A Sign of "Weakness"? Disrupting Gender Certainties in the Implementation of Security Council Resolution 1325

Citation:

Otto, Dianne. 2006. “A Sign of ‘Weakness’? Disrupting Gender Certainties in the Implementation of Security Council Resolution 1325.” Michigan Journal of Gender & Law 13 (1): 113–75.

Author: Dianne Otto

Abstract:

One of the greatest challenges is harnessing the energy and activism that many women exhibit in informal [peace building] activities and translating that into their participation and influence in formal activities. On the other hand, the feminist agenda for peace requires disrupting those same gender identities because they discursively legitimate militarism and women's inequality. A week later, Resolution 1325 urged as its starting point the need for states to ensure the increased representation of women in formal decision-making processes related to the prevention, management, and resolution of armed conflict. With respect to strategy, I suggest that the sites for feminist peace advocacy opened up by the Resolution, located partly within formal systems of decision-making, could be more fully utilized as gender-disruptive locations. With such minimal assistance from the Resolution, has the Resolution provided the "watershed  political framework" that the UNIFEM experts predicted? Have the emancipatory goals, which have animated women's international peace activism for nearly a century, been furthered by the achievement of small increases in women's formal participation? In relation to the goal of addressing the patterns of inequality and injustice that create global insecurities, the experience of Timor-Leste and Afghanistan indicate that women's contributions have been thwarted by the imperial and military terms by which international peace and security has always been understood.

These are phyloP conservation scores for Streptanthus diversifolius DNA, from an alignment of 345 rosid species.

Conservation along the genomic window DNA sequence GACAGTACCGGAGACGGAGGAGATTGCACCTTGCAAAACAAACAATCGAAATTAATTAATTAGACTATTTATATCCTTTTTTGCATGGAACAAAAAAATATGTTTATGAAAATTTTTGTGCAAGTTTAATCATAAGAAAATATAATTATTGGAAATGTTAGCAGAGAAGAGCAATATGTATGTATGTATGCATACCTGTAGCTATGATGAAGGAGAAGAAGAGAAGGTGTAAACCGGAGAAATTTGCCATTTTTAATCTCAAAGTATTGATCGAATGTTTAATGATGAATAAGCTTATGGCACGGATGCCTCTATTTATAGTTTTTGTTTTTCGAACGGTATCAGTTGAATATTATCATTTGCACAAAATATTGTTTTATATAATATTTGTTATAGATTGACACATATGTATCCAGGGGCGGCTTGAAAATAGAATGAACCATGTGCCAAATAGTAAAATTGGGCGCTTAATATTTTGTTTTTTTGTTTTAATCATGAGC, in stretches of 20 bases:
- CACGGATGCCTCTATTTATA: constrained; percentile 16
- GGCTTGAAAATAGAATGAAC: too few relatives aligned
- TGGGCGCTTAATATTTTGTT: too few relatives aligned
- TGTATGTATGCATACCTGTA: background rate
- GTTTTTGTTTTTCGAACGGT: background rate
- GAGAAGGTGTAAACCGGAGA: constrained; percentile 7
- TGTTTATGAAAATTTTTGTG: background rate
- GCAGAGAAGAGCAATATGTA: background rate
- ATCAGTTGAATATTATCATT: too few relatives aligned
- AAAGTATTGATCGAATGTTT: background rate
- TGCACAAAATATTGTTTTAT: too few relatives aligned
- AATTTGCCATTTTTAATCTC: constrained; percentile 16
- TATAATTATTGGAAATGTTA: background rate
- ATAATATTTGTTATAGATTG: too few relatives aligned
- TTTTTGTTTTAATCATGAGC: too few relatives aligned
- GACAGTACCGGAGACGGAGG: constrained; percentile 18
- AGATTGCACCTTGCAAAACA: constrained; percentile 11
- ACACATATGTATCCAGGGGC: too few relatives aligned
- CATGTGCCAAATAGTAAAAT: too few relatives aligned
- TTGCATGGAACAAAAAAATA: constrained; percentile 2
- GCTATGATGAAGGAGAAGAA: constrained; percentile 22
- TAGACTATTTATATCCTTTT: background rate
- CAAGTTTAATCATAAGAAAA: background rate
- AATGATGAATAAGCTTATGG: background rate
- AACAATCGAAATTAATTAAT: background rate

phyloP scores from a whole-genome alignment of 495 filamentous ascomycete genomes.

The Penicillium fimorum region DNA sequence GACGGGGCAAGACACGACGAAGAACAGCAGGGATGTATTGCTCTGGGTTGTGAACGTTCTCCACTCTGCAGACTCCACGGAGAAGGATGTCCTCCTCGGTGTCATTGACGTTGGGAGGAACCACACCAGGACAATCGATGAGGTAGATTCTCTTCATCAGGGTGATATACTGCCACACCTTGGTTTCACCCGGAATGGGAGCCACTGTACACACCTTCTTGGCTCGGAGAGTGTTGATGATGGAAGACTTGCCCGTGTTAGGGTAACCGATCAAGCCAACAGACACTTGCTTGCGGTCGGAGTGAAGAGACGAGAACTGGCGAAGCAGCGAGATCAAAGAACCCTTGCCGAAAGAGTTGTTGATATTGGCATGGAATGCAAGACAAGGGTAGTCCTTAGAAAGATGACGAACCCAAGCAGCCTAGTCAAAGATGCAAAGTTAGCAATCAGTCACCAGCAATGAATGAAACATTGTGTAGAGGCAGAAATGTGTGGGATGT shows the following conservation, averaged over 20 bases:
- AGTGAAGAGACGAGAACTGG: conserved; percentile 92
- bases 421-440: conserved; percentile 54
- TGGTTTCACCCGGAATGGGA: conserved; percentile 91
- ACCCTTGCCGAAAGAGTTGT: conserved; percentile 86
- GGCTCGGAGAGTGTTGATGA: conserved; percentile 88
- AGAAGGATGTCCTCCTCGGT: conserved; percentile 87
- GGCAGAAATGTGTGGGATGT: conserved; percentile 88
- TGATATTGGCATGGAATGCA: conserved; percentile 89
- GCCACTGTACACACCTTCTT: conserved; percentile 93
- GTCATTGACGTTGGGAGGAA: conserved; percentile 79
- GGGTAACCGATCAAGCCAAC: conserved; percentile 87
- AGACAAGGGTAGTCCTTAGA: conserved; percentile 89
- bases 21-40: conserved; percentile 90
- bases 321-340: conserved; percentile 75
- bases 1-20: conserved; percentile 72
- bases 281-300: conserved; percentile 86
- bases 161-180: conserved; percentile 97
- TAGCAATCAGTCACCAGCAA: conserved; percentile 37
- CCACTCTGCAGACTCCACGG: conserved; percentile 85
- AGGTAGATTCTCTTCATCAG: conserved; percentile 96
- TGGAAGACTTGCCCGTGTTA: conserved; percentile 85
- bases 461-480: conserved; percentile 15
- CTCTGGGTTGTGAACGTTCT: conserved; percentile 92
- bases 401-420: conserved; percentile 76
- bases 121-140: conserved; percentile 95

Topics: Gender, UN Security Council Resolutions on WPS, UNSCR 1325

Year: 2006

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